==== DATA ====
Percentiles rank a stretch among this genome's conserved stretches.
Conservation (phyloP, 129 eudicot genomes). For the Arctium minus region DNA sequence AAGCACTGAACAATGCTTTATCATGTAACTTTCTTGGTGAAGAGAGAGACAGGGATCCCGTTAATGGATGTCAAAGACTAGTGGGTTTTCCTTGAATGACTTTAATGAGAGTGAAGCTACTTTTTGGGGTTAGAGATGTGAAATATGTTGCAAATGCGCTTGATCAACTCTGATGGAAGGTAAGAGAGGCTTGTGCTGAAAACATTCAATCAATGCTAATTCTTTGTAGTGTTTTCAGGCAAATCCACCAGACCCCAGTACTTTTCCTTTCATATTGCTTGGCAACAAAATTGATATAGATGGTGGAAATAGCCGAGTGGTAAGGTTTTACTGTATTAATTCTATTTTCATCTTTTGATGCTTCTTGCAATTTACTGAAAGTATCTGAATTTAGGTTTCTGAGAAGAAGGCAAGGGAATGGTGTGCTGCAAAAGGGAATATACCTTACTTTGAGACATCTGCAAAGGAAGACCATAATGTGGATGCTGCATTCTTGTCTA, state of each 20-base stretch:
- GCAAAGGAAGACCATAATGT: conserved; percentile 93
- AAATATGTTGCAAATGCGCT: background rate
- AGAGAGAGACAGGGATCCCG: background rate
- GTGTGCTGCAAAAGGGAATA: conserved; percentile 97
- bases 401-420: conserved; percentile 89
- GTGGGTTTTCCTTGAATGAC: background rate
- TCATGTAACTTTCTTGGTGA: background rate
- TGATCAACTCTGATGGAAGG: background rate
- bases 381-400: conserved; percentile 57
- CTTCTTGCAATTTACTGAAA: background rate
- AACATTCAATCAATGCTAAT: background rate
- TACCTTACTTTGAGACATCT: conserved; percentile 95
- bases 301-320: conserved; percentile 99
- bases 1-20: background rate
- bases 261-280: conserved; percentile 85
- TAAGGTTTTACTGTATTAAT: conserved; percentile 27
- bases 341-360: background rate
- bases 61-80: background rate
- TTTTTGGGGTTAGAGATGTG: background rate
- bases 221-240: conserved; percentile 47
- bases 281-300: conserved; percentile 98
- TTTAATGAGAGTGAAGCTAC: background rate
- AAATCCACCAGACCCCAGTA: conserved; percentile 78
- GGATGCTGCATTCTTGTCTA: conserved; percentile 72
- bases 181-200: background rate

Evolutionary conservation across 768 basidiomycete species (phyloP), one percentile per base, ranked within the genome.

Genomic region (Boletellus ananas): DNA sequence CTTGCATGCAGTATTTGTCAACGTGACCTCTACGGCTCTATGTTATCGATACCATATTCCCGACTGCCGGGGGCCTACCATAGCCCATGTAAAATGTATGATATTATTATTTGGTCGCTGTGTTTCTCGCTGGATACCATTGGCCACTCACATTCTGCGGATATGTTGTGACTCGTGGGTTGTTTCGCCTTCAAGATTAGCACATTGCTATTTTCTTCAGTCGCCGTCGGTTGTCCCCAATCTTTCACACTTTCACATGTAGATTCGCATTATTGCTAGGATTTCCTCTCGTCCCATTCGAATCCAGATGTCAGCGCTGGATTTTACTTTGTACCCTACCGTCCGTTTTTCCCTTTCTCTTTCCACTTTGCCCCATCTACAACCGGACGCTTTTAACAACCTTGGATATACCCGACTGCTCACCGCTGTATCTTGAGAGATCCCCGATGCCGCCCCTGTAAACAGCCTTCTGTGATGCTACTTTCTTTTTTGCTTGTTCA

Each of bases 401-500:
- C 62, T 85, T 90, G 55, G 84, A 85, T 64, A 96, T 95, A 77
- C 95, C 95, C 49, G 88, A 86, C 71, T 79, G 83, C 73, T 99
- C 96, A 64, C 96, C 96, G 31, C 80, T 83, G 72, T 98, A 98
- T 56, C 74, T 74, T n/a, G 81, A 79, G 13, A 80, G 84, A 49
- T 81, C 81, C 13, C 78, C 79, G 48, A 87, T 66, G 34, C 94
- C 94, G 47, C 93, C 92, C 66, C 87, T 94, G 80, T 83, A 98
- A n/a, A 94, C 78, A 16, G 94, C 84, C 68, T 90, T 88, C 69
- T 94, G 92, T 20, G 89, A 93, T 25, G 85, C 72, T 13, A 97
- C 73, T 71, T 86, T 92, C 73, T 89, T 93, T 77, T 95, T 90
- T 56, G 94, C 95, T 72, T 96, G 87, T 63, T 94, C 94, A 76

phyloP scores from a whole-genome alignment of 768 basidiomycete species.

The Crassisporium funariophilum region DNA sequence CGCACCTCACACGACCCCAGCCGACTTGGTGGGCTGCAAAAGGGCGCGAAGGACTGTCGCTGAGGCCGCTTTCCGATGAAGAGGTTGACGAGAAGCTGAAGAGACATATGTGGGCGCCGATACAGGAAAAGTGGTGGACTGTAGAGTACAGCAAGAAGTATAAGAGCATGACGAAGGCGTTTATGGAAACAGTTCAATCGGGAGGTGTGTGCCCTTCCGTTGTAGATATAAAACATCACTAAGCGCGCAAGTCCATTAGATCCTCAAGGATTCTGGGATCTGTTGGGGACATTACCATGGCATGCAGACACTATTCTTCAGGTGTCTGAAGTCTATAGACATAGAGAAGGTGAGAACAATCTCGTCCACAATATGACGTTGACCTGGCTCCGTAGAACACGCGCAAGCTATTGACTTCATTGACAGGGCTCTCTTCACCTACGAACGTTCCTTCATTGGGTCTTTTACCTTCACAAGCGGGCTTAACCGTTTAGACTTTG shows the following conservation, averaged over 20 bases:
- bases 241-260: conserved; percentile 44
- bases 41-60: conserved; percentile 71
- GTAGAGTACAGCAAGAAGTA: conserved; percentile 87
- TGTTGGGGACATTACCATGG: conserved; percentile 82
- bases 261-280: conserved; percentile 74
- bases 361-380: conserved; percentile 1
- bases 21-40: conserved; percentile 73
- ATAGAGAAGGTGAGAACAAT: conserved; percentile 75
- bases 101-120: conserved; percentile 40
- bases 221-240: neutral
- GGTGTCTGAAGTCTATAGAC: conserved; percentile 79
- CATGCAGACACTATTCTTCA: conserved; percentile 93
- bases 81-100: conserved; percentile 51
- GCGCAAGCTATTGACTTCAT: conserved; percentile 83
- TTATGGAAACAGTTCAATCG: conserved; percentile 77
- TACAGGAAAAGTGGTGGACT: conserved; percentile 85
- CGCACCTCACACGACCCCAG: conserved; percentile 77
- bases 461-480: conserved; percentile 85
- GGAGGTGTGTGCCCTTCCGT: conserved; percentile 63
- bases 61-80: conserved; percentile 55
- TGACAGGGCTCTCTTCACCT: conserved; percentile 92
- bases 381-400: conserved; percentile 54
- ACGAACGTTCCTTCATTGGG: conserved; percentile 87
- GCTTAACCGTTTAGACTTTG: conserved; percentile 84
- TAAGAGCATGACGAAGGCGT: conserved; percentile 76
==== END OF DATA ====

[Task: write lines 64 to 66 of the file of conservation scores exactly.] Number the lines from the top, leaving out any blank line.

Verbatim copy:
- bases 381-400: conserved; percentile 54
- ACGAACGTTCCTTCATTGGG: conserved; percentile 87
- GCTTAACCGTTTAGACTTTG: conserved; percentile 84